And while they were there, the time came for her to give birth. And she gave birth to her firstborn son and wrapped him in swaddling cloths and laid him in a manger, because there was no place for them in the inn (Luke 2:6-7). Jesus was born when “the time came.” The time came, not just for the fulfillment of Mary’s pregnancy, but for the fulfillment of God’s pre-world plan to become a divine human being. Think of it! The Bethlehem prophecy alone (Micah 5:2) reminds us that God had hundreds of years to plan this event! How will
Now I would remind you, brothers, of the gospel I preached to you, which you received, in which you stand, and by which you are being saved, if you hold fast to the word I preached to you—unless you believed in vain (1 Corinthians 15:1-2). Paul’s expression of the Christian gospel in 1 Corinthians 15 is well known as one of the chief apologetic passages in the New Testament.
For our sake he made him to be sin who knew no sin… (2 Corinthians 5:21). On one hand, of course, Jesus’ excruciating death on the cross was wholly undeserved. The only perfect man to ever live should not have been tortured and then executed as a criminal.
A few years ago the Americans United for Separation of Church and State filed a lawsuit with a federal appeals court, demanding that an Ohio judge remove a poster displaying the Ten Commandments from his courtroom. The Americans United executive director explained that, “It’s obvious that he is using his courtroom to advance his personal religious viewpoint. That’s wrong, and the appeals court should say so.” One has to wonder what objective standard the AUSCS is using to decide “right” and “wrong,” having thrown out the Ten Commandments.
She took of its fruit and ate. She also gave to her husband with her, and he ate. Then the eyes of both of them were opened, and they knew that they were naked; and they sewed fig leaves together and made themselves coverings (Genesis 3:6-7). When Adam and Eve listened to the serpent, and ate of the fruit which God had forbidden them from eating, the change was instantaneous, unmistakable, and disastrous. Suddenly, shockingly, devastatingly they felt their nakedness.
I delivered to you as of first importance what I also received: that Christ died for our sins in accordance with the Scriptures, that he was buried, that he was raised on the third day in accordance with the Scriptures (1 Corinthians 15:3-4). Notice that Paul couches the amazing Christian claim that “Christ died for our sins” in both Scriptural and historical language: “in accordance with the scriptures.”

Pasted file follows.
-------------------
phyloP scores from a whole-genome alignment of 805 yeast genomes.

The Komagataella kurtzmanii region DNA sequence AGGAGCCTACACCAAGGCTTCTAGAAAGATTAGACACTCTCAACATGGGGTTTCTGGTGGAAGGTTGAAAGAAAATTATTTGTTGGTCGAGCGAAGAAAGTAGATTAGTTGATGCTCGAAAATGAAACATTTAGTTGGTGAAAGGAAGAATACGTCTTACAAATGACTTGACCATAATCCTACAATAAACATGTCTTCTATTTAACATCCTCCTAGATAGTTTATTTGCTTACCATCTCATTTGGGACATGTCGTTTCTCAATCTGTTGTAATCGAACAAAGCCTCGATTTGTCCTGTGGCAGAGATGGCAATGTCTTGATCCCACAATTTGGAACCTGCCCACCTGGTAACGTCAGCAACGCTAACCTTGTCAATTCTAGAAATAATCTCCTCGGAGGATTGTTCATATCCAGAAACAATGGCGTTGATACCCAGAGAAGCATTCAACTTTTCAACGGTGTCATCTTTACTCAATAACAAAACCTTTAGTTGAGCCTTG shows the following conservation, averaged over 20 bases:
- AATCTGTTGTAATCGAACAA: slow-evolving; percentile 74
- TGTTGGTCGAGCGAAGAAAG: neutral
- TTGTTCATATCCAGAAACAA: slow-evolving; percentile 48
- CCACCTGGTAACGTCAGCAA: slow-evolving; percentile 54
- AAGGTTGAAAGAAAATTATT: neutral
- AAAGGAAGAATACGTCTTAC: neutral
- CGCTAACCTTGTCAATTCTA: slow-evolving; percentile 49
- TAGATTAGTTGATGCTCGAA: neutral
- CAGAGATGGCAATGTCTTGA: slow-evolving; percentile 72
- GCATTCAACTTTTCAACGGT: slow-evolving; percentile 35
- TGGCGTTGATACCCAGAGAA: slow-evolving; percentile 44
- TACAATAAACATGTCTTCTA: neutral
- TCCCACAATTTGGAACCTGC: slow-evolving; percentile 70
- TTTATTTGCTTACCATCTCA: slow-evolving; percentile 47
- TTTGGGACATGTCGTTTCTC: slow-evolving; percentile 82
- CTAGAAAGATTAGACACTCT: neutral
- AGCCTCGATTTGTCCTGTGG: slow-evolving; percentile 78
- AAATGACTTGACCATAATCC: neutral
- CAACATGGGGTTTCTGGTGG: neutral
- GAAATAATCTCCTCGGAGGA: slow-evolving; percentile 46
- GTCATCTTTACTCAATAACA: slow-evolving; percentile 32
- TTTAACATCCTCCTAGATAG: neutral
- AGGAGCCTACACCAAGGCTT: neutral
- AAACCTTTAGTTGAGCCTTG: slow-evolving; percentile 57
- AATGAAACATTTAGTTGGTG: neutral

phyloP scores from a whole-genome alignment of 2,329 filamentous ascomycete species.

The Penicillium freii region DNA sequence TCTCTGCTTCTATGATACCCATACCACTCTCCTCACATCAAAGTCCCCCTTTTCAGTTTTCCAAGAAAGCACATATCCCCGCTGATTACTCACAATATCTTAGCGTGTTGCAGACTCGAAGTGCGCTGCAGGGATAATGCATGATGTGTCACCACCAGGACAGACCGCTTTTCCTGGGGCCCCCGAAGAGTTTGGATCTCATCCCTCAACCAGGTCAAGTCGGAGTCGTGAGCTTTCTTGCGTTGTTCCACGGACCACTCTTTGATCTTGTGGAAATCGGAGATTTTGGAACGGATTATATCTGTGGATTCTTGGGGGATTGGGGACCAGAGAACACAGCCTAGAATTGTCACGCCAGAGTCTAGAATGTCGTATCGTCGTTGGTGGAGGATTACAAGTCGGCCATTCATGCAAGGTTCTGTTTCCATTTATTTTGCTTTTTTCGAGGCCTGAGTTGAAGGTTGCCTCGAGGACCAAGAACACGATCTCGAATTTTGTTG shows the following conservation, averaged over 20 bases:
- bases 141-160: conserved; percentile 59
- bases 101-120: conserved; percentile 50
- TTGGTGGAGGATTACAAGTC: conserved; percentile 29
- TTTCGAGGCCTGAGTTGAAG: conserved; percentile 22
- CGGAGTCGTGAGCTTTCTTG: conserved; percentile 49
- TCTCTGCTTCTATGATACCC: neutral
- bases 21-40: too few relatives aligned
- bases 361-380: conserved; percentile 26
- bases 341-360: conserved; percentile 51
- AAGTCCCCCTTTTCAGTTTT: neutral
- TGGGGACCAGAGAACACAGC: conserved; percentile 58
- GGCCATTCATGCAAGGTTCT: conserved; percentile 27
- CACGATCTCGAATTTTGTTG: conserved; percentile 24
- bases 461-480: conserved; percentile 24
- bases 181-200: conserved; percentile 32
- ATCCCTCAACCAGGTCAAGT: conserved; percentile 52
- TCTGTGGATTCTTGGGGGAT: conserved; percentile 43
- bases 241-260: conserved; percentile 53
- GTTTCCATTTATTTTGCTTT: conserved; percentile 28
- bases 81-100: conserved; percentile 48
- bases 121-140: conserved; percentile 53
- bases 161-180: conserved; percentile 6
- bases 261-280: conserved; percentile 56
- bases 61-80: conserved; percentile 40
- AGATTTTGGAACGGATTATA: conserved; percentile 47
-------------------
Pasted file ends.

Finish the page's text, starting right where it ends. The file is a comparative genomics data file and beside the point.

For I delivered to you as of first importance what I also received: that Christ died for our sins in accordance with the Scriptures, that he was buried, that he was raised on the third day in accordance with the Scriptures (1 Corinthians 15:3-4). Although there is of course more to the fullness of Christian teaching than the brief creed the apostle Paul shares here, this what comes “of first importance”; this is the heart of the Christian gospel, the essential truths that separate Christians from non-Christians.
The Bible is gospel-centered. The Bible is not primarily calling you to be a good person, but to trust in the grace of God to make you good enough for heaven.
In a worship service in which I recently participated, we sang this beautiful hymn by Charles Wesley. I believe it was my first time to be acquainted with it and the words struck me powerfully. Too little thought is given, and too few messages and songs are devoted, to the marvelous and gospel-centering truth that salvation now and forever is found only in the substitution of Christ on the cross, for sinners.
I was blessed some time ago by Greg Gilbert’s book What Is the Gospel? This quote in particular struck me as helpful for Christians to consider, as we contemplate our motivation and message when it comes to evangelism:
We preach Christ crucified, a stumbling block to Jews and folly to Gentiles, but to those who are called, both Jews and Greeks, Christ the power of God and the wisdom of God. For the foolishness of God is wiser than men, and the weakness of God is stronger than men (1 Corinthians 1:23-25).
Now the Lord said to Abraham, “Go from your country and your kindred and your father’s house to the land that I will show you.” (Genesis 12:1) How does Abraham go from idolatry to being a believer in the one true God? God speaks to him! This in a nutshell differentiates Abraham’s story from that of his father Tera who was a Babylonian idolater (Joshua 24:2). God is the one who initiates salvation, God is the one who calls Abraham out of pagan darkness into the light of His truth. God’s redemptive work, like the Creation itself, begins with God